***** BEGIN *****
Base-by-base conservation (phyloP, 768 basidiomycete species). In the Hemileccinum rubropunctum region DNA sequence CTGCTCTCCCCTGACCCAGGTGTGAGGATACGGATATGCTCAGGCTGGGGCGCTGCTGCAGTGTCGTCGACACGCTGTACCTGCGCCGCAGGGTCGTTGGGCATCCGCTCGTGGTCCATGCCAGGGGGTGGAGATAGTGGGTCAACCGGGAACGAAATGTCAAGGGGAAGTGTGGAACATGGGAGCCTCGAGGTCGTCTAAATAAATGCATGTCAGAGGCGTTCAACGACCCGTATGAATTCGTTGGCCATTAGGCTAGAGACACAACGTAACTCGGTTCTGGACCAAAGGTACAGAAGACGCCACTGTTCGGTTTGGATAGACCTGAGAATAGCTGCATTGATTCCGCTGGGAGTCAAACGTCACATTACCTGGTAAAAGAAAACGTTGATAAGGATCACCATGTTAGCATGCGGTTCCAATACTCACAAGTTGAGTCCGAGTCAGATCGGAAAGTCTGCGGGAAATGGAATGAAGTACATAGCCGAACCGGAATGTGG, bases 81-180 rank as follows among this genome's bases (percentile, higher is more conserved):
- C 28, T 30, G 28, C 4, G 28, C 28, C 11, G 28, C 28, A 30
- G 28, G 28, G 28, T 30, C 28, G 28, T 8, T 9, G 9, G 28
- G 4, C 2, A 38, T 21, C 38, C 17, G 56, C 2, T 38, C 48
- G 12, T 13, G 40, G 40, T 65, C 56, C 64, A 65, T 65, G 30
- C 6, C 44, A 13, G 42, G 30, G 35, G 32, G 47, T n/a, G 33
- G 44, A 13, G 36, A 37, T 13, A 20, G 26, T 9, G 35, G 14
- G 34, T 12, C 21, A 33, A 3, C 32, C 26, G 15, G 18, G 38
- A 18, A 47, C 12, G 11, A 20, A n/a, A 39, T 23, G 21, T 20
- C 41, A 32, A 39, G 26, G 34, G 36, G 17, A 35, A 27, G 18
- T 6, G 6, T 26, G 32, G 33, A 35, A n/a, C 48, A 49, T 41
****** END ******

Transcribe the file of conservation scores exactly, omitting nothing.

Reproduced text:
Base-by-base conservation (phyloP, 768 basidiomycete species). In the Hemileccinum rubropunctum region DNA sequence CTGCTCTCCCCTGACCCAGGTGTGAGGATACGGATATGCTCAGGCTGGGGCGCTGCTGCAGTGTCGTCGACACGCTGTACCTGCGCCGCAGGGTCGTTGGGCATCCGCTCGTGGTCCATGCCAGGGGGTGGAGATAGTGGGTCAACCGGGAACGAAATGTCAAGGGGAAGTGTGGAACATGGGAGCCTCGAGGTCGTCTAAATAAATGCATGTCAGAGGCGTTCAACGACCCGTATGAATTCGTTGGCCATTAGGCTAGAGACACAACGTAACTCGGTTCTGGACCAAAGGTACAGAAGACGCCACTGTTCGGTTTGGATAGACCTGAGAATAGCTGCATTGATTCCGCTGGGAGTCAAACGTCACATTACCTGGTAAAAGAAAACGTTGATAAGGATCACCATGTTAGCATGCGGTTCCAATACTCACAAGTTGAGTCCGAGTCAGATCGGAAAGTCTGCGGGAAATGGAATGAAGTACATAGCCGAACCGGAATGTGG, bases 81-180 rank as follows among this genome's bases (percentile, higher is more conserved):
- C 28, T 30, G 28, C 4, G 28, C 28, C 11, G 28, C 28, A 30
- G 28, G 28, G 28, T 30, C 28, G 28, T 8, T 9, G 9, G 28
- G 4, C 2, A 38, T 21, C 38, C 17, G 56, C 2, T 38, C 48
- G 12, T 13, G 40, G 40, T 65, C 56, C 64, A 65, T 65, G 30
- C 6, C 44, A 13, G 42, G 30, G 35, G 32, G 47, T n/a, G 33
- G 44, A 13, G 36, A 37, T 13, A 20, G 26, T 9, G 35, G 14
- G 34, T 12, C 21, A 33, A 3, C 32, C 26, G 15, G 18, G 38
- A 18, A 47, C 12, G 11, A 20, A n/a, A 39, T 23, G 21, T 20
- C 41, A 32, A 39, G 26, G 34, G 36, G 17, A 35, A 27, G 18
- T 6, G 6, T 26, G 32, G 33, A 35, A n/a, C 48, A 49, T 41